Student health and wellness is extremely important and provides the needed balance with academics to create the most impactful overall college experience.
Rapid City, SD (PRWEB) August 23, 2013
The proposed new student wellness and recreation center at the South Dakota School of Mines & Technology will move forward with a February groundbreaking thanks to a $2 million gift from alumnus Stephen D. Newlin.
The gift, combined with a $6.7 million tax students approved through increased fees, will allow the $8.9 million project to move forward. The new wellness and recreation center will be built adjoining the current King Center on the south end of campus and will provide more than 34,000 square feet of new or remodeled space.
Newlin is chairman, president and chief executive officer of PolyOne Corporation, the world’s premier provider of specialty polymer materials, services and solutions. He graduated from the School of Mines in 1976, earning a bachelor’s degree in civil engineering.
“Steve Newlin’s generosity to the School of Mines and its students is both inspiring and humbling. I can’t thank him enough,” said President Heather Wilson, D.Phil., who announced the gift to a group of about 400 students and their parents during a Friday morning convocation in the King Center’s gymnasium. The King Center has just one court, which is shared by Hardrocker athletics and intramurals teams alike for basketball and volleyball.
The new construction will add two basketball courts, a new group fitness room, a low level rock climbing wall, new student locker rooms and expanded cardio and weight training areas.
Newlin, who has been a major donor to the university over the years, including recently expanding the Newlin Memorial Scholarships endowment in the memory of Terry Newlin, recalls his student days when he and his friends needed a recreational outlet.
“When I was a student at the School of Mines we played basketball and other activities for exercise and fun, building lasting friendships along the way, although we didn’t often have a gym available,” said Newlin. “Student health and wellness is extremely important and provides the needed balance with academics to create the most impactful overall college experience.”
“I was impressed with the leadership shown by students to make this happen. I understand how they feel, and wanted to help them. The students deserve this,” explained Newlin, adding that he hopes the first pick-up basketball game in the new facility will be with some alumni friends vs. current students.
Students have been working on the project for three years.
“As students we are appreciative that an alumnus would give this generous contribution. It’s a family connection. Mr. Newlin longed for an indoor court when he was at Mines, and now he is making this possible for future generations. On a personal note, this project is attainable by the time I graduate in 2015,” said Student Association President Mike Leopold, a junior from Frisco, Colo., majoring in geological engineering.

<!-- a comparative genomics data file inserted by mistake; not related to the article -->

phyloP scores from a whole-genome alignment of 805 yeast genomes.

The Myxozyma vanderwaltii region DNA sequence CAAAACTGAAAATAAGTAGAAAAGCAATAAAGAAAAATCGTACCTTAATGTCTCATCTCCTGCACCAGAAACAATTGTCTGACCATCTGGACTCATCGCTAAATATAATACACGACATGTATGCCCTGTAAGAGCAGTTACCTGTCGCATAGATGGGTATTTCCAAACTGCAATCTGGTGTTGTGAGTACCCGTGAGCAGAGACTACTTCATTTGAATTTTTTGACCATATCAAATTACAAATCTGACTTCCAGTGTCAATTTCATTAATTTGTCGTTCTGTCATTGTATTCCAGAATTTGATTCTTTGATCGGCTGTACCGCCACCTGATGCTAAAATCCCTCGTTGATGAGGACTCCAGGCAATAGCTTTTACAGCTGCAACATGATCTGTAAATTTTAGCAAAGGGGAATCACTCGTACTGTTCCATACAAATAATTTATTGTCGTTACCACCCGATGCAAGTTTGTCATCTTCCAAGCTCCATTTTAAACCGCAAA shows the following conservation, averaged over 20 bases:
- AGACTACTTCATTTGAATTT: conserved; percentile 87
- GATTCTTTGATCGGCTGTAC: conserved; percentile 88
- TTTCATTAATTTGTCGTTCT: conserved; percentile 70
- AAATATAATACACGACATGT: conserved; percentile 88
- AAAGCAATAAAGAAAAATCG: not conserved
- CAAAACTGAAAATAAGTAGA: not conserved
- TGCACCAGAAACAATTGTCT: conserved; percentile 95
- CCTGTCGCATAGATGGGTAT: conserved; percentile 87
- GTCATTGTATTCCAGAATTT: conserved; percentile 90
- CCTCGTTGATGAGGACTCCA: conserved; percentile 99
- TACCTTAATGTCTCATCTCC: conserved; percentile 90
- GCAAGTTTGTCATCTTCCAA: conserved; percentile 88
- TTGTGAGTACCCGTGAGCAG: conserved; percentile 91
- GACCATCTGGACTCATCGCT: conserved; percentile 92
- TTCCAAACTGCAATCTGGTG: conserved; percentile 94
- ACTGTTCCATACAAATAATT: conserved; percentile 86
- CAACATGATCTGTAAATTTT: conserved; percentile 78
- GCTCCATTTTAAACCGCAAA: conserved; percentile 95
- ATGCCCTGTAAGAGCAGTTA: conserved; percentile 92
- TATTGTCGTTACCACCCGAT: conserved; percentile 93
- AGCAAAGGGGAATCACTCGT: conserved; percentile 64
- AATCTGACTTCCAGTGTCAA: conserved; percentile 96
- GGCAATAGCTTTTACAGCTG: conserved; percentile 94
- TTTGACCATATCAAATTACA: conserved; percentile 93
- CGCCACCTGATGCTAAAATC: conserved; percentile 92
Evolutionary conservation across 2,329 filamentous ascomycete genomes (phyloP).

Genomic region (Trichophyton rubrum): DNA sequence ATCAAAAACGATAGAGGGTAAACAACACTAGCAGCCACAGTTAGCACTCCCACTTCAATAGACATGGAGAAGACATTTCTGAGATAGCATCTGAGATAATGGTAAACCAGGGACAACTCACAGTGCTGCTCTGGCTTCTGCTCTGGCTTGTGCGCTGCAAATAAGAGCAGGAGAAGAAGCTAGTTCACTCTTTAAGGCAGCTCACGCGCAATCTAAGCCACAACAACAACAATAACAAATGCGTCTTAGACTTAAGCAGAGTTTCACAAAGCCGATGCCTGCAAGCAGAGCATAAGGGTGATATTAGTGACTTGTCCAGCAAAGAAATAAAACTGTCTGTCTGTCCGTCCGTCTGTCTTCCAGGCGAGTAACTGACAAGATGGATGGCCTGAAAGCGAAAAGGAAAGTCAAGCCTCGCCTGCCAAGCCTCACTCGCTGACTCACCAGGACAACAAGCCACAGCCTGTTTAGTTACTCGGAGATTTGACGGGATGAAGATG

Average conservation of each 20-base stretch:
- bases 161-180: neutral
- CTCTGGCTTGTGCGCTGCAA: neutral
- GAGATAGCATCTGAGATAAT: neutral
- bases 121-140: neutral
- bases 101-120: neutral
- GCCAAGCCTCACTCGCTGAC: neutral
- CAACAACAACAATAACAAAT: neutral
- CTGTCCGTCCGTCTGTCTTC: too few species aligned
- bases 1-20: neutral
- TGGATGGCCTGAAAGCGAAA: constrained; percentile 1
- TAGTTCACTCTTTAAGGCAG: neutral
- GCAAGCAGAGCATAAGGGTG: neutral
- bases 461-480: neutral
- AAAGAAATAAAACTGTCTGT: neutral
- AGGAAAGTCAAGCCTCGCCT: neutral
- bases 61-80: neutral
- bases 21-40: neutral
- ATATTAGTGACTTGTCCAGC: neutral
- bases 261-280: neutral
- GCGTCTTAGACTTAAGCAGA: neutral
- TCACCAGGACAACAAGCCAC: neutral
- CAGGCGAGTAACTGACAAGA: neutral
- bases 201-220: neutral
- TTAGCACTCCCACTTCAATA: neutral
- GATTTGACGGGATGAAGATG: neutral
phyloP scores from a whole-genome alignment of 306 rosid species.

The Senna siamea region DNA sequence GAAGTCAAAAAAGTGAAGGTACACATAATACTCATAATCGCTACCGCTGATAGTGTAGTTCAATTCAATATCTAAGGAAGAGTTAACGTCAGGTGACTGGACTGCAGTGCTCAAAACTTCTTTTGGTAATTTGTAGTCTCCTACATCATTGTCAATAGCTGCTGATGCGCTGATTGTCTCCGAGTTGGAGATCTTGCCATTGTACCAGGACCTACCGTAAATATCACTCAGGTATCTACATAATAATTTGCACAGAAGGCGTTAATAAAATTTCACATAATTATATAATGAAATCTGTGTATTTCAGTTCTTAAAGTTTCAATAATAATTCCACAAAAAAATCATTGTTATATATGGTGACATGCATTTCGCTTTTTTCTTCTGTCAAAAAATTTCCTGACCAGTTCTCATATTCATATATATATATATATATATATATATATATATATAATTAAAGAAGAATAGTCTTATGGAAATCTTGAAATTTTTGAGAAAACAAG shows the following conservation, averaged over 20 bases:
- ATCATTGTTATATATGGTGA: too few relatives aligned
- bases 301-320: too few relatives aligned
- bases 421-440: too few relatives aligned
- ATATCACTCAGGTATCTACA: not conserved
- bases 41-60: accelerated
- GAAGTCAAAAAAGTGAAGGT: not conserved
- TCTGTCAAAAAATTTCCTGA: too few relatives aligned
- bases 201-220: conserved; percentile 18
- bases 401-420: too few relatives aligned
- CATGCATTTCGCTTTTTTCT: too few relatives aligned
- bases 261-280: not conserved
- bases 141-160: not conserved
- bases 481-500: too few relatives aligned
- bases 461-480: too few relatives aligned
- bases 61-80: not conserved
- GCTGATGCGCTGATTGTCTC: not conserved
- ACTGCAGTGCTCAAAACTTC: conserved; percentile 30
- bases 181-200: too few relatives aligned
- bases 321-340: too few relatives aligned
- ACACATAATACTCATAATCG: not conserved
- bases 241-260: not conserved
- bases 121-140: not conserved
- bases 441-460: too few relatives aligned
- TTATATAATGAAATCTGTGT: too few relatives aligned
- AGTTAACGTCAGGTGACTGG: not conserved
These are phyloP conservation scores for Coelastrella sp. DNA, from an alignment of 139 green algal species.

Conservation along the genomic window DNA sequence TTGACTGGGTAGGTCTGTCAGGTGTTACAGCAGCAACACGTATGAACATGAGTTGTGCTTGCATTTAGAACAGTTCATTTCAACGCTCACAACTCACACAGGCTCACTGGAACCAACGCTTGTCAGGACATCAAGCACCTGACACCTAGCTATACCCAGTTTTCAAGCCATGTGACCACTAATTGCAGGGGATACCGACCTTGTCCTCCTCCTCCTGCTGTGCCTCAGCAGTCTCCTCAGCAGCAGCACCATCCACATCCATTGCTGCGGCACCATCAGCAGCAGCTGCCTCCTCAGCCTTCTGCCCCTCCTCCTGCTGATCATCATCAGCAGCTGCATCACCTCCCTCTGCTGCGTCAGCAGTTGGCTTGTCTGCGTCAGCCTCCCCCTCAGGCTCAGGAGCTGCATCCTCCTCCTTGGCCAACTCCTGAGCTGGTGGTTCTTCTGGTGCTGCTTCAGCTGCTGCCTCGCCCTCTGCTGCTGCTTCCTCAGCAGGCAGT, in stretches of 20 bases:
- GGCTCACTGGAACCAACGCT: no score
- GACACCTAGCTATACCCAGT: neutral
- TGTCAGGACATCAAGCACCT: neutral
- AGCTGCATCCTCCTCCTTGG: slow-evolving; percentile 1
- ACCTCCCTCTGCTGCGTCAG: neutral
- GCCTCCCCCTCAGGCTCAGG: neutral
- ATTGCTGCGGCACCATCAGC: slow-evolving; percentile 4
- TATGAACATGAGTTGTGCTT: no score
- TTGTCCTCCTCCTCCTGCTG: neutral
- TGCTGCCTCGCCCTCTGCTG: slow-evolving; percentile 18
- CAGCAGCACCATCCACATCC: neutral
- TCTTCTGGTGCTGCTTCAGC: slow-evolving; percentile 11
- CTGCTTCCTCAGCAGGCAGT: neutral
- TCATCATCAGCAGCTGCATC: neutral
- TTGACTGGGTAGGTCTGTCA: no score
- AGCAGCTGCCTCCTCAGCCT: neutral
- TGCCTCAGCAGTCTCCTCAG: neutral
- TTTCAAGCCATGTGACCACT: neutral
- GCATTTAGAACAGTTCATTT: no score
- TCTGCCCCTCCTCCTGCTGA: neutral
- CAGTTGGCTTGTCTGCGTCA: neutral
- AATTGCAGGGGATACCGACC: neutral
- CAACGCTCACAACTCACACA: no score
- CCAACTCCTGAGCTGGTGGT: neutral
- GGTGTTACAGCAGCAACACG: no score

Design plans allow for easy public access, with the main entry facing into the parking lot on the south end of campus. Currently, the entry to the King Center faces inward toward campus, requiring members of the community who come to athletic events to walk around the building.
“The new facility will face outward toward the community and the world we are preparing our students to lead,” said Wilson, who, since her arrival on campus in June, has stressed developing a deeper bond between the School of Mines and its community through partnerships, service and other collaborations.
She added that the student wellness and recreation center project wouldn’t have happened without the student leadership or the generosity of Newlin. “Leadership and generosity are virtues we admire and want to continue to develop here at the School of Mines. We still have more money to raise, but thanks to Steve and our students, I’m comfortable saying we will make our goal and we will make it happen.”
Following his graduation from Mines, Newlin served as a commissioned officer in the U.S. Public Health Service. In 1980, he joined Nalco Chemical Co., where he became president, chief operating officer and vice-chairman the world’s leading water treatment and process improvement company during his 24 years there.
In 2003, Newlin was named president of the Industrial Sector of Ecolab, Inc., an $11.8 billion global developer and marketer of cleaning, sanitizing and maintenance chemicals, equipment and services.
In 2006, he was recruited to Cleveland-based PolyOne Corporation as chairman, president and chief executive officer, leading the company through a comprehensive transformation. Today, PolyOne is a $4 billion, leading global formulator of highly specialized solutions, and has grown its specialty operating income more than 25-fold under Newlin’s leadership.
Founded in 1885, the South Dakota School of Mines & Technology is a science and engineering research university located in Rapid City, S.D., offering bachelor’s, master’s and doctoral degrees. The university enrolls more than 2,400 students from 32 countries, with a student-to-faculty ratio of 14:1. The average starting salary for 2012 graduates was $62,696 with a 98 percent placement rate. Find us online at http://www.sdsmt.edu, on Facebook at https://www.facebook.com/sdsmt and on Twitter at https://twitter.com/sdsmt .